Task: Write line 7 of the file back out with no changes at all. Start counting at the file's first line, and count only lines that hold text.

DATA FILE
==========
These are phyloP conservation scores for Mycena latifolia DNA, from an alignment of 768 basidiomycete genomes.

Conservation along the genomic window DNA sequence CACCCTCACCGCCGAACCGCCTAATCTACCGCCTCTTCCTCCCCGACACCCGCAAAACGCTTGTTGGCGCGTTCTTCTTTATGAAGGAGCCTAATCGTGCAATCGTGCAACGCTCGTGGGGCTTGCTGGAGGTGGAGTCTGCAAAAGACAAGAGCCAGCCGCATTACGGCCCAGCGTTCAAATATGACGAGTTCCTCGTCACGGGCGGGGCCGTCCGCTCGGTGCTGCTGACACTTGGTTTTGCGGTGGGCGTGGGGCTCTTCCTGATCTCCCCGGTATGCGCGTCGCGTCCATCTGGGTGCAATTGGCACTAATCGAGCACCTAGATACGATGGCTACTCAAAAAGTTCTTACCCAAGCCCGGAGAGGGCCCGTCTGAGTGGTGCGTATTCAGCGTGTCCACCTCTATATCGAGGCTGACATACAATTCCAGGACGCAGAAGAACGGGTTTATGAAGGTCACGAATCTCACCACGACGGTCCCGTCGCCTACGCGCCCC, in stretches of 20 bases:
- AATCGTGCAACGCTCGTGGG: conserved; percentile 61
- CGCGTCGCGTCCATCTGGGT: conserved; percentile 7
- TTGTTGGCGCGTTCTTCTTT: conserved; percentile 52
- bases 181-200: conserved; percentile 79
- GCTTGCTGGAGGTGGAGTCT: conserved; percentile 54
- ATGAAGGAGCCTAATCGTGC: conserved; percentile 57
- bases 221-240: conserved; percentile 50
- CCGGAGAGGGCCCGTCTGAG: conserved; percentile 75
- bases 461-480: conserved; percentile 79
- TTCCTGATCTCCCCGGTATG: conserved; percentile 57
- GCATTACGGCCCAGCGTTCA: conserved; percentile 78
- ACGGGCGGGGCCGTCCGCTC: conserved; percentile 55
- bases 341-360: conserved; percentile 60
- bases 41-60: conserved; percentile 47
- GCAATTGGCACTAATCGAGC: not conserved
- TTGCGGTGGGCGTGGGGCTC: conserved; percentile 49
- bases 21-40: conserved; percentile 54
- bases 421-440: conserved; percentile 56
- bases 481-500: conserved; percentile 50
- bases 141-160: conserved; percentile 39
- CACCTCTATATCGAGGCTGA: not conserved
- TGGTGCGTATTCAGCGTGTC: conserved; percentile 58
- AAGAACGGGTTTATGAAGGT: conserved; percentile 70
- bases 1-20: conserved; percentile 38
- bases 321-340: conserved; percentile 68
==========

- GCTTGCTGGAGGTGGAGTCT: conserved; percentile 54